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Wondering where Lebanon Bologna originated from ? If you know anything about Central PA, the name in itself is a huge clue! It originally came from the PA Dutch community

settling in Lebanon County, PA (about 30 miles from the State’s capital Harrisburg) around the mid-1700s to early 1800s. 

PA Dutch settlers were primarily German immigrants, who came to PA as a part of William Penn’s experiment in religious freedom. A lot of these settlers had agricultural backgrounds and were used to living off the land. 

And in a time where refrigerators were yet to exist, curing meats was a great way to ensure your meat supply lasted. Germany today still has a reputation for its deliciously cured sausages, so it’s no surprise that Lebanon bologna came from settlers rich in that heritage.

Lebanon County Pa. landscape.

Lebanon Bologna Today

This treasured treat is still very popular and has a devoted following who seek it out while visiting Central PA. In fact, if you’re wondering where Lebanon bologna is made , there is still a popular and authentic company ( Seltzer’s ) that has been producing it in the region since the 1900s.

In the city of Lebanon, PA, the community even hosts a bologna drop every New Year’s Eve. So if you’re truly looking to become a connoisseur of this meat (or even planning to attend the Bologna drop) there’s only one key way to impress the locals — pronounce it right.

Because of the PA Dutch heritage, there is a unique local dialect around regional words, including Lebanon bologna. Always make sure to say “Leb-uh-nin ba-low-nah” when you’re asking for some.

Now that you know exactly what Lebanon bologna is , here are some of the most common Lebanon Bologna brand names you can buy:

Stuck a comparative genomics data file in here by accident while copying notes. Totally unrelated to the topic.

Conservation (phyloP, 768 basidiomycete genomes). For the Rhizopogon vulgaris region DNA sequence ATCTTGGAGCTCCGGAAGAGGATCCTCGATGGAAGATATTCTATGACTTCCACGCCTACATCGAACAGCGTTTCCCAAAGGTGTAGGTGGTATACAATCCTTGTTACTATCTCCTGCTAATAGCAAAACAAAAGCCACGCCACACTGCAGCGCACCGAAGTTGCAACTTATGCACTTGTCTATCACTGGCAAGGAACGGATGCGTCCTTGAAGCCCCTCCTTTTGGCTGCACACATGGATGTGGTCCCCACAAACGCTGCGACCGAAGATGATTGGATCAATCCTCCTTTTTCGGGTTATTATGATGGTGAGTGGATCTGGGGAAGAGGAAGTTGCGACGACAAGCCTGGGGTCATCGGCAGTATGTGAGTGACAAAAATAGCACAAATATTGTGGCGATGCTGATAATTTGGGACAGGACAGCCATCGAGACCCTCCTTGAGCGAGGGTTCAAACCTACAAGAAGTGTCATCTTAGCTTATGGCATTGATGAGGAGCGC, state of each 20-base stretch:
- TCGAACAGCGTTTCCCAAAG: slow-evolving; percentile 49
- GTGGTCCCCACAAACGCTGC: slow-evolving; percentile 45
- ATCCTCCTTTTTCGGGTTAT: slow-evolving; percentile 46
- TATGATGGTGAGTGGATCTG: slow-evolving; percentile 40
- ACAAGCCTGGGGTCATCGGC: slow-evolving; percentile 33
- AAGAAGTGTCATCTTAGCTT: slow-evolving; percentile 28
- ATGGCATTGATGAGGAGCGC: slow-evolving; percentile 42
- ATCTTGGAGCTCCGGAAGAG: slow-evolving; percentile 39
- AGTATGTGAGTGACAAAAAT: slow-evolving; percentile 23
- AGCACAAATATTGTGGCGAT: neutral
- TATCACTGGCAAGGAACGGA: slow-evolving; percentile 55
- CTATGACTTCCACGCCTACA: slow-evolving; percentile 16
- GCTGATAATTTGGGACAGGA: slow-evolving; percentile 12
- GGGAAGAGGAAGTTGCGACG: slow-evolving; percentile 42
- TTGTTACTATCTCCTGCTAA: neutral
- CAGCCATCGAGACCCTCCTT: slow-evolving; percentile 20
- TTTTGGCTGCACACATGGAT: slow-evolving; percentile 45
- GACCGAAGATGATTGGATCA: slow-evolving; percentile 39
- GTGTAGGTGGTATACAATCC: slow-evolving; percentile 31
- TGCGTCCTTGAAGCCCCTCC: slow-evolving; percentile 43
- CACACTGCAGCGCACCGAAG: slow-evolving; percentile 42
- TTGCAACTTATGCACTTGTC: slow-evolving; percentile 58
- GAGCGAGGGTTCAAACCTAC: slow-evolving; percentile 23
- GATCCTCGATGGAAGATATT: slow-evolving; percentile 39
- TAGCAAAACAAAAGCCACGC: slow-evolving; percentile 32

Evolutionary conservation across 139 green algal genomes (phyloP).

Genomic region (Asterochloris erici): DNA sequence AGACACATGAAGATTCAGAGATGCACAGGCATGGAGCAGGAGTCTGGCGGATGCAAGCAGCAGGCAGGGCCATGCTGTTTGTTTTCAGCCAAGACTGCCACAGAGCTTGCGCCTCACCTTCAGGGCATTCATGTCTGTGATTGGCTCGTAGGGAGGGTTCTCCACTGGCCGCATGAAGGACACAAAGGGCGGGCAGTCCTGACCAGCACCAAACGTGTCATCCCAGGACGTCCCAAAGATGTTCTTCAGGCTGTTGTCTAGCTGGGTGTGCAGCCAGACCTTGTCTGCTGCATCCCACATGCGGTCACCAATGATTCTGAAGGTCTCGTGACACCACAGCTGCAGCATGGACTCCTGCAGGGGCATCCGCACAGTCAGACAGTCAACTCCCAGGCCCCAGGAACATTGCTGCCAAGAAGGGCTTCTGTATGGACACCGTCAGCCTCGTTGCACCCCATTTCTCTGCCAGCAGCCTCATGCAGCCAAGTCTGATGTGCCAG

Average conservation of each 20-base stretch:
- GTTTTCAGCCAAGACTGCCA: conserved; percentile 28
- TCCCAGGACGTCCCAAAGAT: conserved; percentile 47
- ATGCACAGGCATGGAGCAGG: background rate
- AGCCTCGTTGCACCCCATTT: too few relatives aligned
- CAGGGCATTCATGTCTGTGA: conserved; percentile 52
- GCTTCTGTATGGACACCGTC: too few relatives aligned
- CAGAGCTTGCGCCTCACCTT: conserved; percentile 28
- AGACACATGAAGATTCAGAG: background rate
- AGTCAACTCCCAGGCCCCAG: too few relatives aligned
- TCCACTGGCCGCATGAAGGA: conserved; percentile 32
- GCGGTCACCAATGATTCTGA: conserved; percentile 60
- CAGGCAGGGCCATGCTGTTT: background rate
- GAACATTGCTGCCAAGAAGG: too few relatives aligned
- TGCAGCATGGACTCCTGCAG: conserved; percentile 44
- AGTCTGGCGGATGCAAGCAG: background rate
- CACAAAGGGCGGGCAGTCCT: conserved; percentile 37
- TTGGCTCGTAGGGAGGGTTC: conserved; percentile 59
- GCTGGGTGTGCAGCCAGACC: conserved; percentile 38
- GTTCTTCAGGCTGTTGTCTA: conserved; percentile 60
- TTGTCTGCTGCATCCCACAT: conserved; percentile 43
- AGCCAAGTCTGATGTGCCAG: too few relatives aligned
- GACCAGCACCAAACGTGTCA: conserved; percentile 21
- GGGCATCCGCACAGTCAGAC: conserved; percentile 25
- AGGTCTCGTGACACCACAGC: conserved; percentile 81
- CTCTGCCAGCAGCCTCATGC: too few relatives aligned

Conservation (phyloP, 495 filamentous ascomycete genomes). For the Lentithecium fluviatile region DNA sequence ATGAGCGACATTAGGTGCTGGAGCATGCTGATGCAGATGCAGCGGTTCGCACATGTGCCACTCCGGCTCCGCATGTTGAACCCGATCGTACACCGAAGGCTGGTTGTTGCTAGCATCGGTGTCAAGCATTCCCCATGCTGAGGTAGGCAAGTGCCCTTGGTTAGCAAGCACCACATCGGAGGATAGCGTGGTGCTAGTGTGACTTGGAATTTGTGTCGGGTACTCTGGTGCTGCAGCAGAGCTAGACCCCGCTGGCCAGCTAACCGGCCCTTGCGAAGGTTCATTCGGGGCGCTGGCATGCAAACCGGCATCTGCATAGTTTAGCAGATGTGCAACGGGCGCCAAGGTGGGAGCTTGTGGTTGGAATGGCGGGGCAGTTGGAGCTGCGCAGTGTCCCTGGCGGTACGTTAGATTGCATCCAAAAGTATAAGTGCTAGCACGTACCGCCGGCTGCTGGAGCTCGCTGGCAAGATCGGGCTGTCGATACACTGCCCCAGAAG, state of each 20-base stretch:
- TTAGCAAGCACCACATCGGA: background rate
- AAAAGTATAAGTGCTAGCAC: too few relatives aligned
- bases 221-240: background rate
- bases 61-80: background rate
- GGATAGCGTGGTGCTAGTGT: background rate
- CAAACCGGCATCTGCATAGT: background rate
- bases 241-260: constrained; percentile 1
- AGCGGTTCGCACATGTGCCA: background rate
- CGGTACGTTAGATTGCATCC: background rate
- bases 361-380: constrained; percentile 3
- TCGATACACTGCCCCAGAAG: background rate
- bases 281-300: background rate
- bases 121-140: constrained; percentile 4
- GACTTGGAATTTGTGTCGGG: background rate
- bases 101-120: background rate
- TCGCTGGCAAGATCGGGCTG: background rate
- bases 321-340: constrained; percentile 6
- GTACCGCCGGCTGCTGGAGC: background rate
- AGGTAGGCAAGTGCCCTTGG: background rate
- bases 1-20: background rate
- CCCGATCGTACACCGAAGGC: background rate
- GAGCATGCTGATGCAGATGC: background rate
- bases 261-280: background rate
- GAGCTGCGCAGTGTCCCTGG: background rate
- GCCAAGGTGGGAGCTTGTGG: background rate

• Seltzer’s Lebanon Bologna
  • Boar’s Head Lebanon Bologna
  • Kunzler Lebanon Bologna
  • Weaver’s Lebanon Bologna

The key to finding real Lebanon bologna lies in how it’s made . First, always check the back to make sure the ingredients specify that the product is made from beef (not a beef mixture or artificial fillers).

Second, learn if the company is using a real smokehouse as opposed to artificial smoke. Actual smokehouses mimic the methods used by those early PA Dutch settlers, which means you get to enjoy a more authentic experience when eating it.

We also recommend shopping from a local, fresh deli so you can ask the merchant directly about where and who they source their bologna from. That way you’re not stuck trying to interpret the label with confusing industry terminology on your own.

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How to Shop Bologna: What is a “Chub?”

Like any other deli item, you can buy this special sweet bologna sliced. However, you may come across a bologna “chub” for sale. This simply means you can buy a cylinder-shaped, uncut roll. In some cases, that may be the better option if you’re looking to stock up in bulk or cube it for a party.